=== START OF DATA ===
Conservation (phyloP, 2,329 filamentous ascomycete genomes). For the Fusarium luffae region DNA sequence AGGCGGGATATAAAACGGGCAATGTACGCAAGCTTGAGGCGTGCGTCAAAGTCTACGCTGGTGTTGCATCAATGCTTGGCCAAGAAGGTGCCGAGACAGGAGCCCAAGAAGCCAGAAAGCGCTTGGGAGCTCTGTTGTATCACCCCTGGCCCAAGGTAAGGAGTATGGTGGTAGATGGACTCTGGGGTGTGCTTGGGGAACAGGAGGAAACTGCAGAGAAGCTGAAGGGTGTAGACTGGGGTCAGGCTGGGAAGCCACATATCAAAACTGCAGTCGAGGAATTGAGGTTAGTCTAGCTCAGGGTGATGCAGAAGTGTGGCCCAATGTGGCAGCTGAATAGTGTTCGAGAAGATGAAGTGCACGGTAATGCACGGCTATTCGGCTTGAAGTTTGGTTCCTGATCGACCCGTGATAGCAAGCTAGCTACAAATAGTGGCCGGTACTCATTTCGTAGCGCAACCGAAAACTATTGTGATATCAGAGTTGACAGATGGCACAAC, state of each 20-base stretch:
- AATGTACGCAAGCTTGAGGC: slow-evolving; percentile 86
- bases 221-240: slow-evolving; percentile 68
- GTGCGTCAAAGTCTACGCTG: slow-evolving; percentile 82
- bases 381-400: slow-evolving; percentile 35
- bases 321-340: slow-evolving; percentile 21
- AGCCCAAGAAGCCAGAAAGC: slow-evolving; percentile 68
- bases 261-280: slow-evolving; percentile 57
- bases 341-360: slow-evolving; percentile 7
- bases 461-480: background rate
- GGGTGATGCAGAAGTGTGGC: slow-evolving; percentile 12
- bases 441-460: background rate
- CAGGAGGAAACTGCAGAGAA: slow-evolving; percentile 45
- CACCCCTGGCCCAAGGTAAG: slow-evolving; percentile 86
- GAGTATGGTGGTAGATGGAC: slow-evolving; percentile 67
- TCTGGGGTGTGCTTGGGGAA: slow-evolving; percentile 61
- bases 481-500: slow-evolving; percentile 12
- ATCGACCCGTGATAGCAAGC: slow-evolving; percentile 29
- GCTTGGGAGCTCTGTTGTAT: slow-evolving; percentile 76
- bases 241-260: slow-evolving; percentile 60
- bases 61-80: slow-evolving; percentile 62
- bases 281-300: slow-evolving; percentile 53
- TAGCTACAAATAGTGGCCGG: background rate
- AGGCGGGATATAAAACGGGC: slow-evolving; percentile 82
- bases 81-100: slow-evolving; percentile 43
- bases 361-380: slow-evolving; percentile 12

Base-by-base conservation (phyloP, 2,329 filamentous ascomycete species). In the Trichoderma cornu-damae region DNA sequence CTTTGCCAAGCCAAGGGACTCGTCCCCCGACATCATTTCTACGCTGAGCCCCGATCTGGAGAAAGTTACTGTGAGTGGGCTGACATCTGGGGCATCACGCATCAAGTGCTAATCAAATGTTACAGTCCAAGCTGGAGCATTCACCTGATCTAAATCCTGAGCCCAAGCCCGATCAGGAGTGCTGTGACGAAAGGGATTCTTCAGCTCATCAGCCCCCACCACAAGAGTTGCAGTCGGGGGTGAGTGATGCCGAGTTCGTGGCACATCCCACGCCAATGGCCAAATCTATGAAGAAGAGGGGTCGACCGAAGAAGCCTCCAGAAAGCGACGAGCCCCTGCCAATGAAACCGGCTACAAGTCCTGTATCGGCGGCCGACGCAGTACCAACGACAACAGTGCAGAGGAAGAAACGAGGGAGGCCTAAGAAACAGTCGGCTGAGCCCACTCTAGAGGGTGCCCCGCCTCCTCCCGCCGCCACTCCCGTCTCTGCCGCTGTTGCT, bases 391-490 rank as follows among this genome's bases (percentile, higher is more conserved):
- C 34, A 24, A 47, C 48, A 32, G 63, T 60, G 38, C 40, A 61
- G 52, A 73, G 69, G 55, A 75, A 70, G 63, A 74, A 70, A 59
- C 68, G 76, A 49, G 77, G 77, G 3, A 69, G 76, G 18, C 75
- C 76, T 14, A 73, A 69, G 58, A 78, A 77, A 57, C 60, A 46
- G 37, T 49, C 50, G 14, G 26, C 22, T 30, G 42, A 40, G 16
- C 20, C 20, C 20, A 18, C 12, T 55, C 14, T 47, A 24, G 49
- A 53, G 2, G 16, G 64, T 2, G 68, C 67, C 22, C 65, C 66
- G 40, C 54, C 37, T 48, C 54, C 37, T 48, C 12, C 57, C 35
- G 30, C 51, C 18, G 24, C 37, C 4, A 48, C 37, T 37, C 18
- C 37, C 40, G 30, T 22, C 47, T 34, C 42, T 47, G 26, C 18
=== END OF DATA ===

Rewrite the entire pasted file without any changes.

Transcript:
Conservation (phyloP, 2,329 filamentous ascomycete genomes). For the Fusarium luffae region DNA sequence AGGCGGGATATAAAACGGGCAATGTACGCAAGCTTGAGGCGTGCGTCAAAGTCTACGCTGGTGTTGCATCAATGCTTGGCCAAGAAGGTGCCGAGACAGGAGCCCAAGAAGCCAGAAAGCGCTTGGGAGCTCTGTTGTATCACCCCTGGCCCAAGGTAAGGAGTATGGTGGTAGATGGACTCTGGGGTGTGCTTGGGGAACAGGAGGAAACTGCAGAGAAGCTGAAGGGTGTAGACTGGGGTCAGGCTGGGAAGCCACATATCAAAACTGCAGTCGAGGAATTGAGGTTAGTCTAGCTCAGGGTGATGCAGAAGTGTGGCCCAATGTGGCAGCTGAATAGTGTTCGAGAAGATGAAGTGCACGGTAATGCACGGCTATTCGGCTTGAAGTTTGGTTCCTGATCGACCCGTGATAGCAAGCTAGCTACAAATAGTGGCCGGTACTCATTTCGTAGCGCAACCGAAAACTATTGTGATATCAGAGTTGACAGATGGCACAAC, state of each 20-base stretch:
- AATGTACGCAAGCTTGAGGC: slow-evolving; percentile 86
- bases 221-240: slow-evolving; percentile 68
- GTGCGTCAAAGTCTACGCTG: slow-evolving; percentile 82
- bases 381-400: slow-evolving; percentile 35
- bases 321-340: slow-evolving; percentile 21
- AGCCCAAGAAGCCAGAAAGC: slow-evolving; percentile 68
- bases 261-280: slow-evolving; percentile 57
- bases 341-360: slow-evolving; percentile 7
- bases 461-480: background rate
- GGGTGATGCAGAAGTGTGGC: slow-evolving; percentile 12
- bases 441-460: background rate
- CAGGAGGAAACTGCAGAGAA: slow-evolving; percentile 45
- CACCCCTGGCCCAAGGTAAG: slow-evolving; percentile 86
- GAGTATGGTGGTAGATGGAC: slow-evolving; percentile 67
- TCTGGGGTGTGCTTGGGGAA: slow-evolving; percentile 61
- bases 481-500: slow-evolving; percentile 12
- ATCGACCCGTGATAGCAAGC: slow-evolving; percentile 29
- GCTTGGGAGCTCTGTTGTAT: slow-evolving; percentile 76
- bases 241-260: slow-evolving; percentile 60
- bases 61-80: slow-evolving; percentile 62
- bases 281-300: slow-evolving; percentile 53
- TAGCTACAAATAGTGGCCGG: background rate
- AGGCGGGATATAAAACGGGC: slow-evolving; percentile 82
- bases 81-100: slow-evolving; percentile 43
- bases 361-380: slow-evolving; percentile 12

Base-by-base conservation (phyloP, 2,329 filamentous ascomycete species). In the Trichoderma cornu-damae region DNA sequence CTTTGCCAAGCCAAGGGACTCGTCCCCCGACATCATTTCTACGCTGAGCCCCGATCTGGAGAAAGTTACTGTGAGTGGGCTGACATCTGGGGCATCACGCATCAAGTGCTAATCAAATGTTACAGTCCAAGCTGGAGCATTCACCTGATCTAAATCCTGAGCCCAAGCCCGATCAGGAGTGCTGTGACGAAAGGGATTCTTCAGCTCATCAGCCCCCACCACAAGAGTTGCAGTCGGGGGTGAGTGATGCCGAGTTCGTGGCACATCCCACGCCAATGGCCAAATCTATGAAGAAGAGGGGTCGACCGAAGAAGCCTCCAGAAAGCGACGAGCCCCTGCCAATGAAACCGGCTACAAGTCCTGTATCGGCGGCCGACGCAGTACCAACGACAACAGTGCAGAGGAAGAAACGAGGGAGGCCTAAGAAACAGTCGGCTGAGCCCACTCTAGAGGGTGCCCCGCCTCCTCCCGCCGCCACTCCCGTCTCTGCCGCTGTTGCT, bases 391-490 rank as follows among this genome's bases (percentile, higher is more conserved):
- C 34, A 24, A 47, C 48, A 32, G 63, T 60, G 38, C 40, A 61
- G 52, A 73, G 69, G 55, A 75, A 70, G 63, A 74, A 70, A 59
- C 68, G 76, A 49, G 77, G 77, G 3, A 69, G 76, G 18, C 75
- C 76, T 14, A 73, A 69, G 58, A 78, A 77, A 57, C 60, A 46
- G 37, T 49, C 50, G 14, G 26, C 22, T 30, G 42, A 40, G 16
- C 20, C 20, C 20, A 18, C 12, T 55, C 14, T 47, A 24, G 49
- A 53, G 2, G 16, G 64, T 2, G 68, C 67, C 22, C 65, C 66
- G 40, C 54, C 37, T 48, C 54, C 37, T 48, C 12, C 57, C 35
- G 30, C 51, C 18, G 24, C 37, C 4, A 48, C 37, T 37, C 18
- C 37, C 40, G 30, T 22, C 47, T 34, C 42, T 47, G 26, C 18